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Sun, March 24

New scanner allows county to safely digitize historic records

Mohave County/Courtesy<br /><br /><!-- 1upcrlf2 -->Mohave County Microfilm Records Technician Stephanie Ciofalo stands next to the new BookEye laser scanner in the County Recorder’s Office Thursday in Kingman.

Mohave County/Courtesy<br /><br /><!-- 1upcrlf2 -->Mohave County Microfilm Records Technician Stephanie Ciofalo stands next to the new BookEye laser scanner in the County Recorder’s Office Thursday in Kingman.

KINGMAN - Mohave County's historic record books, which go back 146 years, are coming into the digital age.

Microfilm Records Technician Stephanie Ciofalo is bringing the county's history - from Hardyville to Chloride to Kingman - into the 21st century with the help of a new BookEye scanner.

"This is going to give the public better access to our historic records," Ciofalo said.

The county received the laser scanner a few months back.

"The state archives people came by and worked with us on our modernization procedures," she said. "And the BookEye people sent a person to train us on the machine. We've been scanning on it now for a couple of months and I have completed four books."

According to Records Manager Robert Ballard, there are more than 600 of the historic books that need to be scanned.

"We have to be able to scan them quickly," Ciofalo said. "The equipment we had used to scan this material in the past" had many problems, not the least being that it could damage "the bindings of the historic books."

The early books are interesting reading, she said. "The earliest actually dates back to 1863," the year before Mohave County began. "I've enjoyed reading what people wrote about life in those days - back when Abraham Lincoln was alive. There are old census books. Most of what I am working on right now is mining records. There is a lot of interest in that."

"People want to know the history of who owned pieces of land they are thinking of purchasing. There are a lot of names of families that have been here for a long time. Right now, I am scanning a book from May of 1880," Ciofalo said.

"I love these old books," Ciofalo said. "The handwriting was amazing in those days. This is Mohave County's history. These records will be available to the public and much more accessible in digital format. That's why we are doing this; to preserve the books and to allow ease of access for the public."

People will be able to request information and the County Recorder's Office will be able to access the material and print it out, Ballard said. "There will be a charge for the copy" just as there are charges for printing any document. "This is the safest way to protect our historic records while giving access to the public."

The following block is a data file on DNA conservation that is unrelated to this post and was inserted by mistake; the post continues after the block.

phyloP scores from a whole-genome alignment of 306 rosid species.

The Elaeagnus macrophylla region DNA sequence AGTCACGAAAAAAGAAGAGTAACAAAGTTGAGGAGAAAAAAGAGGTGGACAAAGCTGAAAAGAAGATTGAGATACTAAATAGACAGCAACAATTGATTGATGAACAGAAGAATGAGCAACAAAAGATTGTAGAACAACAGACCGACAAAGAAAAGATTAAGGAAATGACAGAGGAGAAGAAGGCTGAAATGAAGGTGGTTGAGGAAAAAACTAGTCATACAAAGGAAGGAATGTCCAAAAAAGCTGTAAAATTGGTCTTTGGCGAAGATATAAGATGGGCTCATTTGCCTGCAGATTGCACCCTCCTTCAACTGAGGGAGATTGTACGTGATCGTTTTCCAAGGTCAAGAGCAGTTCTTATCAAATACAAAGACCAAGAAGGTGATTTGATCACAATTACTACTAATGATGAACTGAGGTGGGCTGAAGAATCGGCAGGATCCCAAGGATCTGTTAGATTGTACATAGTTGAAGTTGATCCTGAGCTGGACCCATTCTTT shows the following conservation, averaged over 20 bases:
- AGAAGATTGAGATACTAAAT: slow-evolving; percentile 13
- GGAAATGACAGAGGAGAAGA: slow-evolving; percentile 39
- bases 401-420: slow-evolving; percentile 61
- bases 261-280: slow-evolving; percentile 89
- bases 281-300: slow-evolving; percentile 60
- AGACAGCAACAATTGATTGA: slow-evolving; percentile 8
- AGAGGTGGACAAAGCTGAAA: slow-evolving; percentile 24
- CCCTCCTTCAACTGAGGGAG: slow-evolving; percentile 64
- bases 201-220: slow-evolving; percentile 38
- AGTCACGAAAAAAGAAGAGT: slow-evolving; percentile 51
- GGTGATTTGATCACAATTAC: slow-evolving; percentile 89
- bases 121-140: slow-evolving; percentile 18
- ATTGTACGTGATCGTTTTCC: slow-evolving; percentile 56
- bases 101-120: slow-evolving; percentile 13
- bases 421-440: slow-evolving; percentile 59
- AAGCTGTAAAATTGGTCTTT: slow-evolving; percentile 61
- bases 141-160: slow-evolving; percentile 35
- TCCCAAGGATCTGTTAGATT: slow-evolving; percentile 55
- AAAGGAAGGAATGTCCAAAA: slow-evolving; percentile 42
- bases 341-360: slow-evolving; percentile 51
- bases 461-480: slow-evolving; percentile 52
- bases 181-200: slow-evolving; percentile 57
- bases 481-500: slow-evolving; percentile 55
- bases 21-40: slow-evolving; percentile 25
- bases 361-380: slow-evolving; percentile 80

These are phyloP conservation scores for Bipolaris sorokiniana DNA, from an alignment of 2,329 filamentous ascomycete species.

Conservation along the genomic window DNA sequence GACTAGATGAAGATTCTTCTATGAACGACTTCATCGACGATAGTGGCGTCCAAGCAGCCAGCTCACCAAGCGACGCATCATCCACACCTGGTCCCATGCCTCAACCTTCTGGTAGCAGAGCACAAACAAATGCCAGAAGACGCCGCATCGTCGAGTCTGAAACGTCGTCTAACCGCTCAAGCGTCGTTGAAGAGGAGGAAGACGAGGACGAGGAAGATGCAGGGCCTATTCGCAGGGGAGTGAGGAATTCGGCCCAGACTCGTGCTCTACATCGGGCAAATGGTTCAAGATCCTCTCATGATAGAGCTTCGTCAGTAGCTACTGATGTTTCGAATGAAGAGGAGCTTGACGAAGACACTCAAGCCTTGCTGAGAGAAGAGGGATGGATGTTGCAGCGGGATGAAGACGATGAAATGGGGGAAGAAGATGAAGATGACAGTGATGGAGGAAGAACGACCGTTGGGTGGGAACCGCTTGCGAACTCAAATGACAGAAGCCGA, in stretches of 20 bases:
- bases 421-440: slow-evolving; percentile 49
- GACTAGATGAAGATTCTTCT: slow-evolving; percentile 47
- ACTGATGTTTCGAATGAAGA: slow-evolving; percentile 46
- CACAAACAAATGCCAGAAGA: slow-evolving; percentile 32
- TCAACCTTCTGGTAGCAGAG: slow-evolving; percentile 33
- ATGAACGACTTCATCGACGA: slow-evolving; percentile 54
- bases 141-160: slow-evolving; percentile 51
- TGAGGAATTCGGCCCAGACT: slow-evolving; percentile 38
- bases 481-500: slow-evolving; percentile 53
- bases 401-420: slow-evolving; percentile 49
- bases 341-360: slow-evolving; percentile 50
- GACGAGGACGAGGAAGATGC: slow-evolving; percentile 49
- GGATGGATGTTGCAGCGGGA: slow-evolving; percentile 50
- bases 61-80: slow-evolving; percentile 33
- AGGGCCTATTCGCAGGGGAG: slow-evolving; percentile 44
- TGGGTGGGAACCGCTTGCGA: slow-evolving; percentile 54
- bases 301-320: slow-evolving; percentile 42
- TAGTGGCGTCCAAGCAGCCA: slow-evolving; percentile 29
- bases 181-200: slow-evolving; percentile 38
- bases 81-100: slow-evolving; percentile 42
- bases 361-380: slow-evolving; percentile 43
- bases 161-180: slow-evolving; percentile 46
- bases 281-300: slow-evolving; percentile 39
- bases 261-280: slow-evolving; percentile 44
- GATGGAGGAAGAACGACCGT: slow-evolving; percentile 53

The BookEye laser-scanner device can accommodate books up to 24 by 17 inches. The table is adjustable to lift on each side to protect bindings.

Ciofalo's father served in Vietnam as an infantryman. When he got out of the Army in Colorado, "that's where we stayed."

She graduated from the University of Colorado in Boulder with a Bachelor of Arts degree in Geology.

"I then worked for an environmental chemical cleanup company called ECC (Environmental Chemical Corporation) in Colorado," she said. "They took care of some of the Super Fund sites."

Close to five years ago, Ciofalo's interest in fiction writing brought her to Mohave County.

"I met my future husband (John Ciofalo) on a writer's website where we started writing (fiction) together online," she said. "We just had our third wedding anniversary this last week."

In November of 2005, she came to the county as a temporary employee with the Assessor's Office.

"I applied for a full-time position with the Recorder's Office, did well on the test and was hired," she said. "It's a nice department. I wouldn't want to work anywhere else."

Although Ciofalo's job is digitizing historic books, she hopes her own literary efforts will become classic as well. "I started my first novel for National Novel Writing Month, which is every November," she said. "You write 50,000 words in 30 days. It's quite a test. The creativity just goes wild. I'm a perfectionist, and, for someone like me, it was quite a lesson to just let it go and pour (the novel) out of my brain."

That exercise led her to meeting Sandra Bell Kirchman, an editor who has worked with her and other writers. "She has a forum for writers," Ciofalo said. "We post some of our stories on her website and she invited some of us to submit stories for an anthology that she would publish. She accepted eight writers. That was three years ago. We have been working and editing the book since that time. I have two stories in the book."

The anthology, "Birth of a Unicorn and Other Stories," has been published and is now available at Hastings in Kingman, where Ciofalo will have a book signing at 11 a.m. today. The 162-page fantasy anthology is listed at $15.99 at the bookstore, which is a special price. It is published and edited by Kirchman of FantasyFic ( of Esterhazy, Saskatchewan.

Kirchman is also "working through my first novel in order to submit it to bigger publishers," Ciofalo said. "I look at the book signing, marketing, as testing myself. I am not an outgoing person; that's not part of my personality. But if I don't do it, no one else is going to do it for me."


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